Fear Researcher

Dr. Margee Kerr is a sociologist and author who earned her PhD in 2009 from the University of Pittsburgh and currently teaches and conducts research on fear, specifically how and why people engage with "scary" material. Dr. Kerr is the co-investigator on a first-of-its-kind study which measures how the brain and body respond to "fun-scary" experiences like haunted attractions, paranormal investigations, and thrill rides. She works as a consultant for attractions and museums and is the author of SCREAM: Chilling Adventures in the Science of fear, named as a must read by the Washington Post. Her work has been featured in the New York Times, Parade, Atlantic Monthly, and NPR’s Science Friday, among other places.



John Kiriakou is formerly a CIA officer, senior investigator for the Senate Foreign Relations Committee, and counterterrorism consultant for ABC News. In 2007, Kiriakou blew the whistle on the CIA’s torture program, telling ABC News that the CIA tortured prisoners, that torture was official U.S. government policy, and that the policy was approved by then-President George W. Bush. He was the sixth whistleblower indicted by the Obama administration, and served 23 months in prison. Now, Kiriakou is a noted columnist, radio talk show host, and celebrated author.


Medical Ethics Advocates

David Lacks Jr. and Veronica Robinson are the grandson and great-granddaughter of Henrietta Lacks, a woman whose cells were harvested without her consent to create vaccines for diseases ranging from polio to HPV. The two are passionate patient-rights activists who have traveled the country speaking truth to power as they share Henrietta's story and advocate for bioethics policies and medical consent laws. Lacks and Robinson currently represent their family on a panel at the National Institute for Health (NIH) that reviews applications for the use of HeLa cells in research.


Police Detective and Former Refugee

Joseph Lewis is a law enforcement officer for DC Metro, a community advocate for the Lutheran Immigration Refugee Service, a seminary student, and a former refugee. Born in Liberia, he lived a normal life up until 1989, when a civil war broke out in the area. After facing multiple setbacks for the remainder of his childhood and the beginning of his adult life, Joseph migrated to the United States where he settled into a life of homelessness. Encouragement from those in his local community inspired Joseph to go to college and earn a degree. Through his experiences, Joseph has become a key community figure and source of inspiration, actively telling his story and encouraging others to do the same.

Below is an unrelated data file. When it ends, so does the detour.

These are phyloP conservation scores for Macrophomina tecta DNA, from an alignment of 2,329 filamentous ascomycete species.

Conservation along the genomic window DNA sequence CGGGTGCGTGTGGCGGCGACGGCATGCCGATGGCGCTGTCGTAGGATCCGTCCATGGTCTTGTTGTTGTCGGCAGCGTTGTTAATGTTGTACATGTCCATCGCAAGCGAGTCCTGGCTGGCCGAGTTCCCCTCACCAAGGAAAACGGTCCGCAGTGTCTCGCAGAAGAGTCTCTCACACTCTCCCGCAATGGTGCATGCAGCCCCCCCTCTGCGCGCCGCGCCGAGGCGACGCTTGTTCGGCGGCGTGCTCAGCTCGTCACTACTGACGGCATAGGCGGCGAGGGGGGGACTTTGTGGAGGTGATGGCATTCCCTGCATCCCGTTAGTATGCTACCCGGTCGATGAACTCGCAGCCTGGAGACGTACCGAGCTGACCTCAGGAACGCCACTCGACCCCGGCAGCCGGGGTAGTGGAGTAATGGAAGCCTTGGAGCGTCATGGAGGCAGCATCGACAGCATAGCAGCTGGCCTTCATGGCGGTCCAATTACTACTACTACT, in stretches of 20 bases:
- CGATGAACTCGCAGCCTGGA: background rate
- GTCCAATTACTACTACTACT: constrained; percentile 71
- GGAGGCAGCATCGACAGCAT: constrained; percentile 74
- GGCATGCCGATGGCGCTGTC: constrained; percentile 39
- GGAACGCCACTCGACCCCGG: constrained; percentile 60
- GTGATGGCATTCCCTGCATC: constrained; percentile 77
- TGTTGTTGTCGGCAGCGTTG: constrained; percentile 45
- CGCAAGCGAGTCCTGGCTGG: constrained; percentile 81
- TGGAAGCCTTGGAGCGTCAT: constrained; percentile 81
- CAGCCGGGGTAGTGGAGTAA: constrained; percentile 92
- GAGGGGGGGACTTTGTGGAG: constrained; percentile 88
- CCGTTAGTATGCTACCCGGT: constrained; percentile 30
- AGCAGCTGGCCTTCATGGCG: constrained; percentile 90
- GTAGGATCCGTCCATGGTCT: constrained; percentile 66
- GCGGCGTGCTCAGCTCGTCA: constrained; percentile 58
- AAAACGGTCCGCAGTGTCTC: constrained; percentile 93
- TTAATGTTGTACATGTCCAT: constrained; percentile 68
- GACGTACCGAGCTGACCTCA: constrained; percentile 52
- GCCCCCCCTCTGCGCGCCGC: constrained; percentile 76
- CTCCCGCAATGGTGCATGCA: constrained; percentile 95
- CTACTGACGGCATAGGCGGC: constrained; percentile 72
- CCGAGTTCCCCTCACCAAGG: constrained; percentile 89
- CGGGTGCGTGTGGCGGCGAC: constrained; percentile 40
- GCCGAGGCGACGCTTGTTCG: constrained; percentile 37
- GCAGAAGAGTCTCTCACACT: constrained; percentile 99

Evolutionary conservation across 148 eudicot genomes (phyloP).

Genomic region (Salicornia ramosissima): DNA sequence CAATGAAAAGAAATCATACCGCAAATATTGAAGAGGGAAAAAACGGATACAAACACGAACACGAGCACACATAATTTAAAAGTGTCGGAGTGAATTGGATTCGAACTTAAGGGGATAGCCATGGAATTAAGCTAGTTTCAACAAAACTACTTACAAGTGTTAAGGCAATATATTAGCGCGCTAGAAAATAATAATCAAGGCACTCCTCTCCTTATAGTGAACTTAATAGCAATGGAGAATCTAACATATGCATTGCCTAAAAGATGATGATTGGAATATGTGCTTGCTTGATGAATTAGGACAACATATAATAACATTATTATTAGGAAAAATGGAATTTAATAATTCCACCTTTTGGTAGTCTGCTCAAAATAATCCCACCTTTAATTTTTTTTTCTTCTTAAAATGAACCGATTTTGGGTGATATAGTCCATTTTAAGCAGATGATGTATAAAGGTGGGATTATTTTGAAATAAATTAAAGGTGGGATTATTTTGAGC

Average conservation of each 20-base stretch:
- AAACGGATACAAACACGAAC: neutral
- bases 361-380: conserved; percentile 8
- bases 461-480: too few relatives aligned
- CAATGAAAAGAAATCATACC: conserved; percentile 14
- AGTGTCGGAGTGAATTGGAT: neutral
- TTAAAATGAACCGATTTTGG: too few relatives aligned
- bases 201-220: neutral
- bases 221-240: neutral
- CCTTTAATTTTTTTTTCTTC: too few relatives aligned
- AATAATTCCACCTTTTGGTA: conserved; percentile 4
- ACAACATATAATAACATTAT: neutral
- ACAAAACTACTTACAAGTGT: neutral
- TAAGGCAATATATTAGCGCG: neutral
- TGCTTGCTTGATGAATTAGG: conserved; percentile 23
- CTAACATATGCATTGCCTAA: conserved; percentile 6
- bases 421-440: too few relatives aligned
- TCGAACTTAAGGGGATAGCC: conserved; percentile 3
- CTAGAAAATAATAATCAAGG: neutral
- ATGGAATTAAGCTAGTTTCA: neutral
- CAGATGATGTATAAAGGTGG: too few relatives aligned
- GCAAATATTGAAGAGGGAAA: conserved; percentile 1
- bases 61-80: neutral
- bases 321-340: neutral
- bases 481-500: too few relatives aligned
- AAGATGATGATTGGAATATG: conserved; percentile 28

Defense Architect

Adnan Morshed is an architect, author, and now associate professor in the School of Architecture and Planning at Catholic University. His published works include various articles and books, including Impossible Heights: Skyscrapers, Flight, and the Master Builder; and Oculus: A Decade of Insights into Bangladeshi Affairs. Additionally, his research has garnered grants from the organizations like the Graham Foundation, the National Endowment for the Humanities, and MIT, along with earning him highly competitive fellowships from the likes of the National Gallery of Art and the Smithsonian Institution. Also a practicing architect, Adnan Morshed has designed buildings in the U.S., Lebanon, Malaysia, and Bangladesh.


Forced Marriage Survivor and Activist

Fraidy Reiss is an activist who is recognized internationally as an expert on forced and child marriage in America, drawing inspiration from her own abusive forced marriage. After realizing that most women and girls trying to flee or resist arranged and forced marriages are limited by finances, religious law and social customs, she founded the organization 'Unchained At Last' to help women successfully start new lives. Her writing on the subject has been published in the New York Times, Washington Post and countless other publications in the US and beyond, and she has been interviewed and featured by those outlets as well as Financial Times, BBC, PBS, NPR, CBS and others. Reiss has also assisted in the creation of legislation to end and reduce child marriage which has been introduced and, in some cases, already passed in multiple US states.


Award-Winning Journalist

Maria Elena Salinas, former anchor of the highly rated Noticiero UNIVISION, is the most recognized Hispanic female journalist in the United States. For 25 years, Salinas has handled some of the most challenging assignments in modern day journalism, and has interviewed more world leaders, dictators and political figures than any other female journalist. Her coverage of Hurricane Mitch and her moderation of a town hall meeting with Mexican President Vicente Fox helped win Univisión two national Emmy Awards. Salinas has been featured on the cover of Hispanic Magazine as one of the "100 Most Influential Hispanics" in the United States and named one of the top 15 Most Influential Hispanics among Latino voters. Salinas is a former vice president and founding member of the National Association of Hispanic Journalists, and has been a featured speaker at media and women’s conferences throughout the country.


Diversity Champion